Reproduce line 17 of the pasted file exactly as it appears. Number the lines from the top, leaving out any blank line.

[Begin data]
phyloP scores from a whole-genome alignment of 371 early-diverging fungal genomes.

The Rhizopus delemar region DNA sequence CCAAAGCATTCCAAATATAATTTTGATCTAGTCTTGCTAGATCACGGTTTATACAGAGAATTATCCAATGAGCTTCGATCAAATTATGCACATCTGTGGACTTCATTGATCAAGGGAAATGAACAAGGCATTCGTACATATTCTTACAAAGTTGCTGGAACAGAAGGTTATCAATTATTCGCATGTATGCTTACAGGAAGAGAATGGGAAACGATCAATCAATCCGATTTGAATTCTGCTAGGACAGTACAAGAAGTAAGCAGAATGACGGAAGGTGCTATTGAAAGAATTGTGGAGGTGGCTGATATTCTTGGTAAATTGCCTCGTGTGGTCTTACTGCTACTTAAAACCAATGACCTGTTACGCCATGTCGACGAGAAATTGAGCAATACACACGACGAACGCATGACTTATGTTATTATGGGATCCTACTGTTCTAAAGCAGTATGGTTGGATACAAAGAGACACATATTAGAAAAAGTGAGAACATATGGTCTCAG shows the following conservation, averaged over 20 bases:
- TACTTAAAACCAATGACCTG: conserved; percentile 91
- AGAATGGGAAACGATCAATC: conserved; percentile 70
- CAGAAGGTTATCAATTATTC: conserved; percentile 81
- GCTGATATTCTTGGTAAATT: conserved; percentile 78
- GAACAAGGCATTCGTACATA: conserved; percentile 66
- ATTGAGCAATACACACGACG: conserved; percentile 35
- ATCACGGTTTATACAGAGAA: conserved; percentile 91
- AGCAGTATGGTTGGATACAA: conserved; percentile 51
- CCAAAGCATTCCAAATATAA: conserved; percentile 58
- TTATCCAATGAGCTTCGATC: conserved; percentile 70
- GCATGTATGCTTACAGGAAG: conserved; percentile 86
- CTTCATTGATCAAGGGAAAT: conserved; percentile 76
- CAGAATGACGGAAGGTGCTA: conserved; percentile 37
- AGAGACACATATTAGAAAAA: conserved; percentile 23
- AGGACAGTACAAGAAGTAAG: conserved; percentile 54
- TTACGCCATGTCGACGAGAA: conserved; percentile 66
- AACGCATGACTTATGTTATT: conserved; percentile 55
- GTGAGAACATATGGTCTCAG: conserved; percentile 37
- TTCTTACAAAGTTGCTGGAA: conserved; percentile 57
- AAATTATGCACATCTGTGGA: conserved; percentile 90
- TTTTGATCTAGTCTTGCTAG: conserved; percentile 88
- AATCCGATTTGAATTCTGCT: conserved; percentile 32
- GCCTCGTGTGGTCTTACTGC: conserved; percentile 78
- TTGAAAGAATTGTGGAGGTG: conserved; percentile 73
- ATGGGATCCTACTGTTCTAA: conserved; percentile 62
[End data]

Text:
- AGGACAGTACAAGAAGTAAG: conserved; percentile 54